Why scientists need to search for alien life on purple planets

Billions of years ago, when microbial life first emerged on Earth, our planet would have appeared purple from space. Armed with this knowledge, scientists now say we should be on the lookout for exoplanets tinged in a similar purple hue — a possible sign of extraterrestrial life.

Back during the Archean era, some three billion years ago, one of the more widespread forms of life were purple bacteria — photosynthetic microorganisms that inhabited both aquatic and terrestrial environments. These conditions would have been similar to the one recently discovered by Australian scientists, an ecosystem dating back 3.5 billion years.

Related: Scientists find a pink planet.

A team of astrobiologists, curious to know if these signatures could be both visible and detectable from space, recently conducted an investigation to simulate the visible and near-infrared radiation reflected by Earth. Their radiative transfer model took several scenarios into account as they simulated an early version of Earth, including the possible distribution of purple bacteria as it would have appeared over continents and oceans, and in consideration of cloud cover.

Their results showed that purple bacteria would indeed have had a noticeable reflective spectrum and a strong reflectivity increase similar to the red edge of leafy plants, though shifted towards the color red. This would have produced a detectable signal in the visual spectra of our planet, though it would have depended on the amount of cloud cover and the concentration and distribution of the purple bacteria.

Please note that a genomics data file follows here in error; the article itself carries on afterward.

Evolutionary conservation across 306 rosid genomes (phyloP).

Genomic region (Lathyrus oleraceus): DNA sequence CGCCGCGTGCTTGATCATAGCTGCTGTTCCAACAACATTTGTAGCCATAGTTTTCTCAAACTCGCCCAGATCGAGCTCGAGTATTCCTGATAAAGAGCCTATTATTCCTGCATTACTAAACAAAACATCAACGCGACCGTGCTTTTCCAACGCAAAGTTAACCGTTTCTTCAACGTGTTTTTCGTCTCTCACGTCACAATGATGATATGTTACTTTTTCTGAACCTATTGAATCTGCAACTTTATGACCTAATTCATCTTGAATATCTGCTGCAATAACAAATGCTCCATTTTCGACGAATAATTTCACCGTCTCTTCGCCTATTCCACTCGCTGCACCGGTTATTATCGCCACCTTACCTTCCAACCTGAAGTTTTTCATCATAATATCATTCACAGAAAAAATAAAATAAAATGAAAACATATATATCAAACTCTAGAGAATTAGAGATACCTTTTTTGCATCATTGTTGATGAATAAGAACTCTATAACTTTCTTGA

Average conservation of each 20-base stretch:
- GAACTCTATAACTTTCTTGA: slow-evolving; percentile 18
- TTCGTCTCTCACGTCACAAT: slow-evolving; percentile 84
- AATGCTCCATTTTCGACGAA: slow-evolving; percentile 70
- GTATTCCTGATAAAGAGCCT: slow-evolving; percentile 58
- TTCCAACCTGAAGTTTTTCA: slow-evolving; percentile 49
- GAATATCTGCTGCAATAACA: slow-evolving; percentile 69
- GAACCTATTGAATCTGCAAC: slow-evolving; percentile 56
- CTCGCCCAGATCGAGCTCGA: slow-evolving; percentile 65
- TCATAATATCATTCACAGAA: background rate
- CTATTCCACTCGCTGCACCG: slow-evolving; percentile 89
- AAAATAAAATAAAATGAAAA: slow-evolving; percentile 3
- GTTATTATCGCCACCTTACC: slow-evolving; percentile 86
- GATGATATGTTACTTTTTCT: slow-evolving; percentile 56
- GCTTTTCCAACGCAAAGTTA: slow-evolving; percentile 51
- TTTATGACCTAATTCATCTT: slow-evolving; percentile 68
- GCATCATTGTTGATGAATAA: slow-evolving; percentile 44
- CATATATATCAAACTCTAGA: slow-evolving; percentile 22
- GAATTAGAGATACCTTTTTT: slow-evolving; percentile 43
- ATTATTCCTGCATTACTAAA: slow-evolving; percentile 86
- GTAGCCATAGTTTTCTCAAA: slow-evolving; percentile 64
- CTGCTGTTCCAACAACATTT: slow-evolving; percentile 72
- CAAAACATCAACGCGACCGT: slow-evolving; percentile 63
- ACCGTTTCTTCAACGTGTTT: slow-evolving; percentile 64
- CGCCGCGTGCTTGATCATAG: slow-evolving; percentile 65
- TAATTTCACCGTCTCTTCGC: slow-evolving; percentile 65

The next step, says team member Lisa Kaltenegger of the Max Planck Institute for Astronomy in Heidelberg, Germany, is to use multi-color photometric techniques to search for planets similar to an Archean Earth — a search that would look for large swaths of purple bacteria inhabiting vast extensions of an exoplanet. The same technique could be used to locate a planet with present-day Earth-like conditions, one that's covered by deserts, vegetation, and microbial mats. We could even start to look for life around non-traditional candidates, like white dwarfs. Realistically, this search could start in 2018 with the launch of the James Webb Space Telescope.

Read the entire study at the preprint archive arXiv: "Characterizing the purple Earth: Modelling the globally-integrated spectral variability of the Archean Earth."

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